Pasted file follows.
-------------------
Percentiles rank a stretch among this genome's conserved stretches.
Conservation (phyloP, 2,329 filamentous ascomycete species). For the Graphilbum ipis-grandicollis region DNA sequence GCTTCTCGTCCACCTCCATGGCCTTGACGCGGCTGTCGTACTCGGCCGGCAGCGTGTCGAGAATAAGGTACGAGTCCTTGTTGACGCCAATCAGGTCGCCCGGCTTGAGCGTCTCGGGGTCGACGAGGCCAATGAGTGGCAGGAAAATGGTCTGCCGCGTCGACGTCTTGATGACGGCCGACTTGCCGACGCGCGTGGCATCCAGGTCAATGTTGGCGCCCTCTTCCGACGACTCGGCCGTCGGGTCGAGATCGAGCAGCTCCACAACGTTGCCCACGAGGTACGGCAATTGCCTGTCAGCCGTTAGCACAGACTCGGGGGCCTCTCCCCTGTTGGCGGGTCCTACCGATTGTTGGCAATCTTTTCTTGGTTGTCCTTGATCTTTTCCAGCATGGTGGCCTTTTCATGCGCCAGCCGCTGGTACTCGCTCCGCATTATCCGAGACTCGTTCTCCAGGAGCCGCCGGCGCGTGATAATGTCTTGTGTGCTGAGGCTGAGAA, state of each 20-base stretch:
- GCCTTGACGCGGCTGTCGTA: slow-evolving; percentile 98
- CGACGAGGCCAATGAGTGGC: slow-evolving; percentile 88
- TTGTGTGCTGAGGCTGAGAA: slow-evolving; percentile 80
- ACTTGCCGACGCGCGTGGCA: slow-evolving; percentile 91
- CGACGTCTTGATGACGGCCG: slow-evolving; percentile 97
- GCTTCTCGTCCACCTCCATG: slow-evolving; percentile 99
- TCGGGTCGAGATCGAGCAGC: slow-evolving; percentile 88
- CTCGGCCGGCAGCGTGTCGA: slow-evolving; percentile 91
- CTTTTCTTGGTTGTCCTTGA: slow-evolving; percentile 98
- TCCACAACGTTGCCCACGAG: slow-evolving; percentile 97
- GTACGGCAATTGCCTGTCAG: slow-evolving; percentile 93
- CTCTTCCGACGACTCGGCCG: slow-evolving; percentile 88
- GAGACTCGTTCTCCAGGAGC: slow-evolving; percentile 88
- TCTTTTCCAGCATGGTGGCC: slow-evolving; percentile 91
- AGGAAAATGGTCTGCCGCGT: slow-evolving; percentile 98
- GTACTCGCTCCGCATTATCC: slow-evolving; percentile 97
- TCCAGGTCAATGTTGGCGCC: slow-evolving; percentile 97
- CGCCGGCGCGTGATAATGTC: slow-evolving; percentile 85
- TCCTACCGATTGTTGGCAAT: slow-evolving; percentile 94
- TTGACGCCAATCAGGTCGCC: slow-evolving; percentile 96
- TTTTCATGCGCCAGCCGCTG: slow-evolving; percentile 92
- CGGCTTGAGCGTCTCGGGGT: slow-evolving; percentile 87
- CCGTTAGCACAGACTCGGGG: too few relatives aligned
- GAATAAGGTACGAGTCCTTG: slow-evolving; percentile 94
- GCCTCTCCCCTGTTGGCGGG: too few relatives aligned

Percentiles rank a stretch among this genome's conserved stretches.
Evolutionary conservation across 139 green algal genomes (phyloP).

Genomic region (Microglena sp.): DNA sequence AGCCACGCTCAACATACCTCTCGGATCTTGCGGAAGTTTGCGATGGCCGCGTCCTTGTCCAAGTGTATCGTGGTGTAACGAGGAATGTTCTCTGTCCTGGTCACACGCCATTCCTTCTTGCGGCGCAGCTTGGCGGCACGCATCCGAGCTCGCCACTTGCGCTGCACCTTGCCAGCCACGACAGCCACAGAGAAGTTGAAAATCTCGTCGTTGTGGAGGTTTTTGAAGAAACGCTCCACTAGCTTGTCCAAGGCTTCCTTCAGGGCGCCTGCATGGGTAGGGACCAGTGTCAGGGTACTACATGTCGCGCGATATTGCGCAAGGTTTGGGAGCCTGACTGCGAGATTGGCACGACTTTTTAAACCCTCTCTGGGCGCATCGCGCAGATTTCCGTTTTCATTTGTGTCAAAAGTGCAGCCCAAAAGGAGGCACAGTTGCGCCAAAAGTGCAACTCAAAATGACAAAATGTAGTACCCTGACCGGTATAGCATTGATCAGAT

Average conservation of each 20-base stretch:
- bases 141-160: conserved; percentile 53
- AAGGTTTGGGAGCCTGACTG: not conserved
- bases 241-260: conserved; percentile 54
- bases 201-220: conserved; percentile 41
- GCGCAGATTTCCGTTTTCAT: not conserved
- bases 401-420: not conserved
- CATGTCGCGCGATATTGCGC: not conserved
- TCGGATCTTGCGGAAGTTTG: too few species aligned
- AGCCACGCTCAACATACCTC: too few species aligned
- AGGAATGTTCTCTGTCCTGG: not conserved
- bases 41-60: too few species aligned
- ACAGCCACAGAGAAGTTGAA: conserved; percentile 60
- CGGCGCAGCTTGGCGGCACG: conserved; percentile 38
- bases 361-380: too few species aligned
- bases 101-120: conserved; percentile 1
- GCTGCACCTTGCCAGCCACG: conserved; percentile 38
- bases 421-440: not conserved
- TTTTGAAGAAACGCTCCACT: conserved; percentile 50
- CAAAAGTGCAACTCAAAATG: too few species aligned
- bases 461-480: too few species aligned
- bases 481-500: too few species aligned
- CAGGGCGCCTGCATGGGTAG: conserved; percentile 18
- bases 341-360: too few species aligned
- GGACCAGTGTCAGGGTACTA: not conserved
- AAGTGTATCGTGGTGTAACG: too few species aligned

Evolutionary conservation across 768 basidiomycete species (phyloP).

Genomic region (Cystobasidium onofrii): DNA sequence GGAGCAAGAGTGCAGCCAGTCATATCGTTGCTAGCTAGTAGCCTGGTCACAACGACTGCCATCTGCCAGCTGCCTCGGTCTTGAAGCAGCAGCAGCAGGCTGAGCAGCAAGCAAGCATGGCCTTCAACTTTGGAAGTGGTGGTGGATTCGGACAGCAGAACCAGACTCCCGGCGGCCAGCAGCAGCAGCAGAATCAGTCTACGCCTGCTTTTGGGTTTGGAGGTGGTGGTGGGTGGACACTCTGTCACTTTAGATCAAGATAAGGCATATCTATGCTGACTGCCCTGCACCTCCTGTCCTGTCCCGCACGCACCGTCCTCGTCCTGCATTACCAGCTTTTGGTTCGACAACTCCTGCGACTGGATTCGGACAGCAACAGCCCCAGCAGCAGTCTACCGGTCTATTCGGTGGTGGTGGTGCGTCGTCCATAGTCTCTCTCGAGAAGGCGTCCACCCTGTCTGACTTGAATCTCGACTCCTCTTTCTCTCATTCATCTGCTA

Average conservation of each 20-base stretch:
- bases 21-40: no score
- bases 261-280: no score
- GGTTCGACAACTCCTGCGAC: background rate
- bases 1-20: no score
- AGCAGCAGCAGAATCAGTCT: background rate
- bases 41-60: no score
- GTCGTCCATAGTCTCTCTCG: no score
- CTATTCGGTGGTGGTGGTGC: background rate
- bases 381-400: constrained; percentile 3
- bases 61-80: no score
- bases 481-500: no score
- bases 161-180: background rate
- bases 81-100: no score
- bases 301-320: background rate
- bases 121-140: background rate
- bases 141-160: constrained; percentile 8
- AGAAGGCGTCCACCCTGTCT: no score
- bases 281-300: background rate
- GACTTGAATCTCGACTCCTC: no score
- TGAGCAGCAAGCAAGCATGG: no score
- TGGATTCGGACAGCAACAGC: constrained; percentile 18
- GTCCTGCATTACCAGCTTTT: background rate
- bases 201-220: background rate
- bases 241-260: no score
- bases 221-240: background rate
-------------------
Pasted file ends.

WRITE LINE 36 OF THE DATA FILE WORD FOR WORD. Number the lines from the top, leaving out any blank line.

- GCGCAGATTTCCGTTTTCAT: not conserved